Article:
Crosbie said documentation the NCI put on public record contributed to a “a tipping point” where “the truth is constantly coming out.”

Campbell agreed and said allegations of gain of function research and the origins of the virus that “appeared ridiculous, appeared conspiratorial” have been “essentially confirmed.”

Crosbie said a public shift was evident in the election of new governments in Europe with a “more critical point of view on the events of the last few years, and…the WHO power grab.” He added Canada also needed a change of government and the COVID-19 “injectable products” banned.

“How can it be safe and effective when there’s foreign DNA and simian virus in this stuff, and there are other facts beyond dispute that can be added up here to say that no one would have agreed in the right mind to receive these in the first place, had they known about it?” Crosbie said.

Campbell chidingly said, “I assume the mainstream media in Canada’s been keen to pick this up as well.” Crosbie said it was a “major problem” that they had not.

“The bottom line is you can’t have a free country if you don’t have a free press. You don’t have democracy. And that’s where we are right now, not just in Canada, but in other countries like the United States, like the United Kingdom, in Europe,” explained Crosbie.

“We’re at a crisis point in history where we were either going to have a liberal democracy with constitutional rights and freedoms, or we’re going to have totalitarianism.”

Lee Harding is a research fellow for the Frontier Centre for Public Policy.

Alberta

Coutts Three verdict: A warning to protestors who act as liaison with police

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From the Frontier Centre for Public Policy

By Ray McGinnis

During the trial numbers of RCMP officers conceded that the Coutts Three were helpful in their interactions with the law. As well, there didn’t seem to be any truth to the suggestion that Van Huigenbos, Van Herk and Janzen were leaders of the protest.

Twelve jurors have found the Coutts Three guilty of mischief over $5,000 at a courthouse in Lethbridge, Alberta. Marco Van Huigenbois, Alex Van Herk and George Janzen will appear again in court on July 22 for sentencing.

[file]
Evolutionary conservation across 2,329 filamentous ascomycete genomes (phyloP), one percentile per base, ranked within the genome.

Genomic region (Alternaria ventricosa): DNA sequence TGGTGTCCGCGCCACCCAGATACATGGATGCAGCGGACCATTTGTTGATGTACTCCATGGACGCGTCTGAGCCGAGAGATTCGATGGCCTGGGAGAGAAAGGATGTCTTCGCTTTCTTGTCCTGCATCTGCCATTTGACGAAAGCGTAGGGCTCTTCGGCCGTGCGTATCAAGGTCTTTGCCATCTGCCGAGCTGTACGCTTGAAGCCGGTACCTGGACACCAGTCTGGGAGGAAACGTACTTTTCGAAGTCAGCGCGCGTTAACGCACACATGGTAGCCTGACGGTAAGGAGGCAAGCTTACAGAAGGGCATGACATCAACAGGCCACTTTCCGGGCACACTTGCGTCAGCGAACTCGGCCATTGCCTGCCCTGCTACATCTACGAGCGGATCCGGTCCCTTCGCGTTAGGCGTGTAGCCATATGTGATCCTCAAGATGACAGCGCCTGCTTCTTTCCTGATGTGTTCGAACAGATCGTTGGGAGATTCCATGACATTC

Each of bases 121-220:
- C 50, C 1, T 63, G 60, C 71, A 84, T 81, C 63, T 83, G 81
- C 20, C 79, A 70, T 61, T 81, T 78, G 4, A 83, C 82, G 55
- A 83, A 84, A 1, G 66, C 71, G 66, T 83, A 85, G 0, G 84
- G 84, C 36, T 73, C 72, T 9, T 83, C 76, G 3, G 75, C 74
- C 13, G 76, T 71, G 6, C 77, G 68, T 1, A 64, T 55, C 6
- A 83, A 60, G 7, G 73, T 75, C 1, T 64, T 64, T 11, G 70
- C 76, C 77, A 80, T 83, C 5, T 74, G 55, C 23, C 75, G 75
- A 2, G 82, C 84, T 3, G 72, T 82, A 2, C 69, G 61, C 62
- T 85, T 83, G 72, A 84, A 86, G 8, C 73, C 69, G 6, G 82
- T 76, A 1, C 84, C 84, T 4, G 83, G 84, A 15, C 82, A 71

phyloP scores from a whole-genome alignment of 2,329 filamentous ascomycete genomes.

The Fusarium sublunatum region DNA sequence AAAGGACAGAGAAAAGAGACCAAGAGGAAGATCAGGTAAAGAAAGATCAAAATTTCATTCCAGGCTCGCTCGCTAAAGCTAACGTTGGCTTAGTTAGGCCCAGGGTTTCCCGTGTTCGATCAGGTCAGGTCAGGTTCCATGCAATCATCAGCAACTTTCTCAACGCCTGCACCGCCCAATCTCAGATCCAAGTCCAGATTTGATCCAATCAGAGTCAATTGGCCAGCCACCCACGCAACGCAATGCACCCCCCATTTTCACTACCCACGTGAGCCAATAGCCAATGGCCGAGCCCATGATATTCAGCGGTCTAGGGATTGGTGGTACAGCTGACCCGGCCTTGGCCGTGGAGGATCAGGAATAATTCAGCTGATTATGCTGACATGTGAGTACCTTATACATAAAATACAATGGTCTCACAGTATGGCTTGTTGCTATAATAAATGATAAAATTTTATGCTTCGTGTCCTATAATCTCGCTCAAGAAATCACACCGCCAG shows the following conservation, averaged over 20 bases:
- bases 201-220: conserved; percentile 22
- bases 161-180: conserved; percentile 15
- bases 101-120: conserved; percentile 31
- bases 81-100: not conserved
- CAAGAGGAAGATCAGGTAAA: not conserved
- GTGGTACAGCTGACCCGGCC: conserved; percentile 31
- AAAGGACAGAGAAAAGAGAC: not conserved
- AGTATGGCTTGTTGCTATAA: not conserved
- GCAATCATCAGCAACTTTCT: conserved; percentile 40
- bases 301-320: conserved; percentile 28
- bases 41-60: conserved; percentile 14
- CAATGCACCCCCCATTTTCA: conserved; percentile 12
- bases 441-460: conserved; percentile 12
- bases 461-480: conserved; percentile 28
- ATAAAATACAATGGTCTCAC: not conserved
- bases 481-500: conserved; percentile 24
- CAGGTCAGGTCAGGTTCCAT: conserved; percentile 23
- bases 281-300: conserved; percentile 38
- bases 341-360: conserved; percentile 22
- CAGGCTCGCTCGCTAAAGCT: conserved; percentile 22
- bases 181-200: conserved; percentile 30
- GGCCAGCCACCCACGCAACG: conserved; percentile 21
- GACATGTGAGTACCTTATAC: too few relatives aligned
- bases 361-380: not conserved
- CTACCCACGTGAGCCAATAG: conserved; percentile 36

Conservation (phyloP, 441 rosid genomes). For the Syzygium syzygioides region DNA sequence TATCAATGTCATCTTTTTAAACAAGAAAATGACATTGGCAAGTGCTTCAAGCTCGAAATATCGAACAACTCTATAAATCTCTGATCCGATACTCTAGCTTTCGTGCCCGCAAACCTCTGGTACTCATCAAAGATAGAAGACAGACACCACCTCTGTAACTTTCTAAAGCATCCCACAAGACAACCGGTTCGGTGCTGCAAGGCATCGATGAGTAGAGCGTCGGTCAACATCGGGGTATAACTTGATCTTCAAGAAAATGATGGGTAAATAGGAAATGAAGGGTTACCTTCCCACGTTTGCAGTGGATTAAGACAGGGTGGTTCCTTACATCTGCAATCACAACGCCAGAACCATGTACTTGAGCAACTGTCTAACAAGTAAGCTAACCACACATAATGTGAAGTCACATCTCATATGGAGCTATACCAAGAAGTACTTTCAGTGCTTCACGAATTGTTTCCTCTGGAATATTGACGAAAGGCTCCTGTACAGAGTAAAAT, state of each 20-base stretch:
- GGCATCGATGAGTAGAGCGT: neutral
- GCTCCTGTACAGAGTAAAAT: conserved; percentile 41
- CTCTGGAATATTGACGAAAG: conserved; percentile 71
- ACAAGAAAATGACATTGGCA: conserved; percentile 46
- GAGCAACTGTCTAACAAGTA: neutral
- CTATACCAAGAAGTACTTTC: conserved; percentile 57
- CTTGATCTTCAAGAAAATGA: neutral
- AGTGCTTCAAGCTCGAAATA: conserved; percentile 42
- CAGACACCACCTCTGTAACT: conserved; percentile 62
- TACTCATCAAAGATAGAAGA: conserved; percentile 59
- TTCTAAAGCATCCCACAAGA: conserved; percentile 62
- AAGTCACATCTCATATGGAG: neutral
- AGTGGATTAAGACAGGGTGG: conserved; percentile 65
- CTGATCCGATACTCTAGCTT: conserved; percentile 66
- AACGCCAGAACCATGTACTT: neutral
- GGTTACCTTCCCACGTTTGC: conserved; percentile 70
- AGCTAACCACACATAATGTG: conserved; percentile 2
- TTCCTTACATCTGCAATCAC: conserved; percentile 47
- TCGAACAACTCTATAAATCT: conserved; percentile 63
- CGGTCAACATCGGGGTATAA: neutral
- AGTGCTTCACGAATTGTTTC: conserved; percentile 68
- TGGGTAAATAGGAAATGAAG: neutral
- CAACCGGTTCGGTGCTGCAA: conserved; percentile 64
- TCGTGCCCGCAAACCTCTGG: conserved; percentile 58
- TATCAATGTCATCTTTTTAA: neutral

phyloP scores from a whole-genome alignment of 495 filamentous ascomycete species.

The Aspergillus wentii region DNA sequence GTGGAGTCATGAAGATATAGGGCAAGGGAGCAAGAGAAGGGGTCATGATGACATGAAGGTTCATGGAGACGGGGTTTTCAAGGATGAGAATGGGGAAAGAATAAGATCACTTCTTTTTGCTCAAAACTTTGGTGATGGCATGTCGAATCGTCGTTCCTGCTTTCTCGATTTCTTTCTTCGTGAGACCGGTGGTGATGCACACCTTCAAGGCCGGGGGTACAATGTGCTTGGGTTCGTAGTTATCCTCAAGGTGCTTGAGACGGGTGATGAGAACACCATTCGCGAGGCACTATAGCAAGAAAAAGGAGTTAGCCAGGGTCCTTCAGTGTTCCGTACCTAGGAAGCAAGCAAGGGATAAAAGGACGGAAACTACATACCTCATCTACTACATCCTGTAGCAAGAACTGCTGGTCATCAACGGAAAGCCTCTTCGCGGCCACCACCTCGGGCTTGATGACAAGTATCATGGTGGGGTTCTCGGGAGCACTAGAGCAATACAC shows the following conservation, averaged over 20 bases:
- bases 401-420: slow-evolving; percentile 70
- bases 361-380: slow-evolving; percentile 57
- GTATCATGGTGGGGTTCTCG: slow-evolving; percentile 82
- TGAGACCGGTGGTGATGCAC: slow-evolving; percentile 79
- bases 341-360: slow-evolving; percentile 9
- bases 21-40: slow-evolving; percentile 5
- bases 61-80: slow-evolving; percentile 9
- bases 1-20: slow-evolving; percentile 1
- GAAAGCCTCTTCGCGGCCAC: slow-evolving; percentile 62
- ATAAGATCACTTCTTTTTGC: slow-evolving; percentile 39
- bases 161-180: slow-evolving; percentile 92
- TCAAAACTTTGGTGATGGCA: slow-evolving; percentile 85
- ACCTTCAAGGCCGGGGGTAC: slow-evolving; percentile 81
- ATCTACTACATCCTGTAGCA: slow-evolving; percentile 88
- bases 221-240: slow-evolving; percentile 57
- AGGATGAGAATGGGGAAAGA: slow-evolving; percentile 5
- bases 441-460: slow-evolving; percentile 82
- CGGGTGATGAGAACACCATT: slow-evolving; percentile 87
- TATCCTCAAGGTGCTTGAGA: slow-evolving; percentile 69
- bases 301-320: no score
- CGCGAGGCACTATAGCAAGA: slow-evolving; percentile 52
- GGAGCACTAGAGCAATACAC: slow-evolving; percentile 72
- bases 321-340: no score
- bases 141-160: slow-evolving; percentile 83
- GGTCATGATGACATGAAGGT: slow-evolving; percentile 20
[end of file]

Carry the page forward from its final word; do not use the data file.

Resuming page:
Van Huigenbois, Van Herk and Janzen were each protesting at the Coutts Blockade in 2022. A blockade of Alberta Highway 4 began on January 29, 2022, blocking traffic, on and off, on Alberta Highway 4 near the Coutts-Sweetgrass Canada-USA border crossing. The protests were in support of the Freedom Convoy protests in Ottawa.

Protests began due to the vaccine mandates for truckers entering Canada, and lockdowns that bankrupted 120,000 small businesses. Government edicts were purportedly for “public health” to stop the spread of the C-19 virus. Yet the CDC’s Dr. Rachel Wallensky admitted on CNN in August 2021 the vaccine did not prevent infection or stop transmission.

By February 2022, a US court forced Pfizer to release its “Cumulative Analysis of Post-Authorization Adverse Event Reports” revealing the company knew by the end of February, 2021, that 1,223 people  had a “case outcome” of “fatal” as a result of taking the companies’ vaccine.

On the day of February 14, 2022, the three men spoke to Coutts protesters after a cache of weapons had been displayed by the RCMP. These were in connection with the arrest of the Coutts Four. Van Huigenbos and others persuaded the protesters to leave Coutts, which they did by February 15, 2022.

During the trial numbers of RCMP officers conceded that the Coutts Three were helpful in their interactions with the law. As well, there didn’t seem to be any truth to the suggestion that Van Huigenbos, Van Herk and Janzen were leaders of the protest.